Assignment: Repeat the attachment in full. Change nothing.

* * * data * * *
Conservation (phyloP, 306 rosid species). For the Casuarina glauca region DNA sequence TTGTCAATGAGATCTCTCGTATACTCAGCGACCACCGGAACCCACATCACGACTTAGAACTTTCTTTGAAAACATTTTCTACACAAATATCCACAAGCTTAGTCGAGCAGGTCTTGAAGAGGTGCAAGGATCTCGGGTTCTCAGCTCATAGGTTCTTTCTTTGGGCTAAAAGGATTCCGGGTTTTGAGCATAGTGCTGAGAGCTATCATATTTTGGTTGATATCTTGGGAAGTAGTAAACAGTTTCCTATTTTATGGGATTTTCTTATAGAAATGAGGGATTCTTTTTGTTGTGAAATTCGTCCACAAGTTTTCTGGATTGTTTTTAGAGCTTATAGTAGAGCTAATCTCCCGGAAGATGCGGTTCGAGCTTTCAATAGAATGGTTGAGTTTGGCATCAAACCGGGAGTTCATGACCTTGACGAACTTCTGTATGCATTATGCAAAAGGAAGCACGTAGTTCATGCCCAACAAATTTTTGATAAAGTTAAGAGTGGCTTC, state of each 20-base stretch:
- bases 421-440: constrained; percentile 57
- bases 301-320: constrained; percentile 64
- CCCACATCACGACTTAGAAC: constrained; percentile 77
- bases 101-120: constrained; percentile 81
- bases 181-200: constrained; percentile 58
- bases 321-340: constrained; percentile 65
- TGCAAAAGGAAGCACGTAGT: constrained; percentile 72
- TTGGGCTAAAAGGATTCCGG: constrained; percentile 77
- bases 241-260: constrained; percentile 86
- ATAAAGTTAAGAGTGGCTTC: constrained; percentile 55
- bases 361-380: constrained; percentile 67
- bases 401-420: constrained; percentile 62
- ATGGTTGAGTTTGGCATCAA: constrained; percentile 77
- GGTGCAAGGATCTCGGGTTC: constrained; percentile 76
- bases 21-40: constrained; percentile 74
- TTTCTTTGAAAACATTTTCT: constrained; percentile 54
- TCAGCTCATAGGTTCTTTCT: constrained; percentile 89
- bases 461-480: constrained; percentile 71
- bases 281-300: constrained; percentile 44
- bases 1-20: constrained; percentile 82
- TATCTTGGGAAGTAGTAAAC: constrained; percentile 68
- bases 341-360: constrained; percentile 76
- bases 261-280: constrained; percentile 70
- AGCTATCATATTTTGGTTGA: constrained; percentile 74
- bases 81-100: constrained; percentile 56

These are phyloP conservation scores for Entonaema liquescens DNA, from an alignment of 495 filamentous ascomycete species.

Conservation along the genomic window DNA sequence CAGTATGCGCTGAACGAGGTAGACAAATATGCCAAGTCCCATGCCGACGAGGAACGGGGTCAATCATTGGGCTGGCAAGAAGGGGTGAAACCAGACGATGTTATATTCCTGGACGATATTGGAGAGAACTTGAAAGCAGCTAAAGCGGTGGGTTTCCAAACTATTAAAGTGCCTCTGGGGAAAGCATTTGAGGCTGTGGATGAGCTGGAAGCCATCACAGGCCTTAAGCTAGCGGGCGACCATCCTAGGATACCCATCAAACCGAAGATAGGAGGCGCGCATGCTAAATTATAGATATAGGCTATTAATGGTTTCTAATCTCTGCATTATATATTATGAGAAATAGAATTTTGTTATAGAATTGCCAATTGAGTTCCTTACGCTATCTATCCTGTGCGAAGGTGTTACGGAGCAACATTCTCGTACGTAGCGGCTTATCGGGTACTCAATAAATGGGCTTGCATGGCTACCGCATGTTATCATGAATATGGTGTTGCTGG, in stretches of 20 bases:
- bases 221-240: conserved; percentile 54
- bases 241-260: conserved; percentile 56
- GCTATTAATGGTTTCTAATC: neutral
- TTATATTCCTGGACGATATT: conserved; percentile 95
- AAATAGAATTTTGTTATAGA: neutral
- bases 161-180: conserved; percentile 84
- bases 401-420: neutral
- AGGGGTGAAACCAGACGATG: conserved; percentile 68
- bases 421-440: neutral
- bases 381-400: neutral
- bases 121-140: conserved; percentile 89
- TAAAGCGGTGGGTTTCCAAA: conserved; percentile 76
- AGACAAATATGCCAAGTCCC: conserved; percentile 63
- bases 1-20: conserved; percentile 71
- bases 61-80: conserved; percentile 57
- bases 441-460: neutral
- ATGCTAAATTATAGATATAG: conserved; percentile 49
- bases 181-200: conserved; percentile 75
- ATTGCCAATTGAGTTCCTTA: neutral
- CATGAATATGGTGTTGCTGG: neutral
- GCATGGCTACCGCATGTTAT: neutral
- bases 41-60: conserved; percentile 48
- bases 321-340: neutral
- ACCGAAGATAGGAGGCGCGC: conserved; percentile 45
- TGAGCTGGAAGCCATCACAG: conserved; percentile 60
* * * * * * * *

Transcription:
Conservation (phyloP, 306 rosid species). For the Casuarina glauca region DNA sequence TTGTCAATGAGATCTCTCGTATACTCAGCGACCACCGGAACCCACATCACGACTTAGAACTTTCTTTGAAAACATTTTCTACACAAATATCCACAAGCTTAGTCGAGCAGGTCTTGAAGAGGTGCAAGGATCTCGGGTTCTCAGCTCATAGGTTCTTTCTTTGGGCTAAAAGGATTCCGGGTTTTGAGCATAGTGCTGAGAGCTATCATATTTTGGTTGATATCTTGGGAAGTAGTAAACAGTTTCCTATTTTATGGGATTTTCTTATAGAAATGAGGGATTCTTTTTGTTGTGAAATTCGTCCACAAGTTTTCTGGATTGTTTTTAGAGCTTATAGTAGAGCTAATCTCCCGGAAGATGCGGTTCGAGCTTTCAATAGAATGGTTGAGTTTGGCATCAAACCGGGAGTTCATGACCTTGACGAACTTCTGTATGCATTATGCAAAAGGAAGCACGTAGTTCATGCCCAACAAATTTTTGATAAAGTTAAGAGTGGCTTC, state of each 20-base stretch:
- bases 421-440: constrained; percentile 57
- bases 301-320: constrained; percentile 64
- CCCACATCACGACTTAGAAC: constrained; percentile 77
- bases 101-120: constrained; percentile 81
- bases 181-200: constrained; percentile 58
- bases 321-340: constrained; percentile 65
- TGCAAAAGGAAGCACGTAGT: constrained; percentile 72
- TTGGGCTAAAAGGATTCCGG: constrained; percentile 77
- bases 241-260: constrained; percentile 86
- ATAAAGTTAAGAGTGGCTTC: constrained; percentile 55
- bases 361-380: constrained; percentile 67
- bases 401-420: constrained; percentile 62
- ATGGTTGAGTTTGGCATCAA: constrained; percentile 77
- GGTGCAAGGATCTCGGGTTC: constrained; percentile 76
- bases 21-40: constrained; percentile 74
- TTTCTTTGAAAACATTTTCT: constrained; percentile 54
- TCAGCTCATAGGTTCTTTCT: constrained; percentile 89
- bases 461-480: constrained; percentile 71
- bases 281-300: constrained; percentile 44
- bases 1-20: constrained; percentile 82
- TATCTTGGGAAGTAGTAAAC: constrained; percentile 68
- bases 341-360: constrained; percentile 76
- bases 261-280: constrained; percentile 70
- AGCTATCATATTTTGGTTGA: constrained; percentile 74
- bases 81-100: constrained; percentile 56

These are phyloP conservation scores for Entonaema liquescens DNA, from an alignment of 495 filamentous ascomycete species.

Conservation along the genomic window DNA sequence CAGTATGCGCTGAACGAGGTAGACAAATATGCCAAGTCCCATGCCGACGAGGAACGGGGTCAATCATTGGGCTGGCAAGAAGGGGTGAAACCAGACGATGTTATATTCCTGGACGATATTGGAGAGAACTTGAAAGCAGCTAAAGCGGTGGGTTTCCAAACTATTAAAGTGCCTCTGGGGAAAGCATTTGAGGCTGTGGATGAGCTGGAAGCCATCACAGGCCTTAAGCTAGCGGGCGACCATCCTAGGATACCCATCAAACCGAAGATAGGAGGCGCGCATGCTAAATTATAGATATAGGCTATTAATGGTTTCTAATCTCTGCATTATATATTATGAGAAATAGAATTTTGTTATAGAATTGCCAATTGAGTTCCTTACGCTATCTATCCTGTGCGAAGGTGTTACGGAGCAACATTCTCGTACGTAGCGGCTTATCGGGTACTCAATAAATGGGCTTGCATGGCTACCGCATGTTATCATGAATATGGTGTTGCTGG, in stretches of 20 bases:
- bases 221-240: conserved; percentile 54
- bases 241-260: conserved; percentile 56
- GCTATTAATGGTTTCTAATC: neutral
- TTATATTCCTGGACGATATT: conserved; percentile 95
- AAATAGAATTTTGTTATAGA: neutral
- bases 161-180: conserved; percentile 84
- bases 401-420: neutral
- AGGGGTGAAACCAGACGATG: conserved; percentile 68
- bases 421-440: neutral
- bases 381-400: neutral
- bases 121-140: conserved; percentile 89
- TAAAGCGGTGGGTTTCCAAA: conserved; percentile 76
- AGACAAATATGCCAAGTCCC: conserved; percentile 63
- bases 1-20: conserved; percentile 71
- bases 61-80: conserved; percentile 57
- bases 441-460: neutral
- ATGCTAAATTATAGATATAG: conserved; percentile 49
- bases 181-200: conserved; percentile 75
- ATTGCCAATTGAGTTCCTTA: neutral
- CATGAATATGGTGTTGCTGG: neutral
- GCATGGCTACCGCATGTTAT: neutral
- bases 41-60: conserved; percentile 48
- bases 321-340: neutral
- ACCGAAGATAGGAGGCGCGC: conserved; percentile 45
- TGAGCTGGAAGCCATCACAG: conserved; percentile 60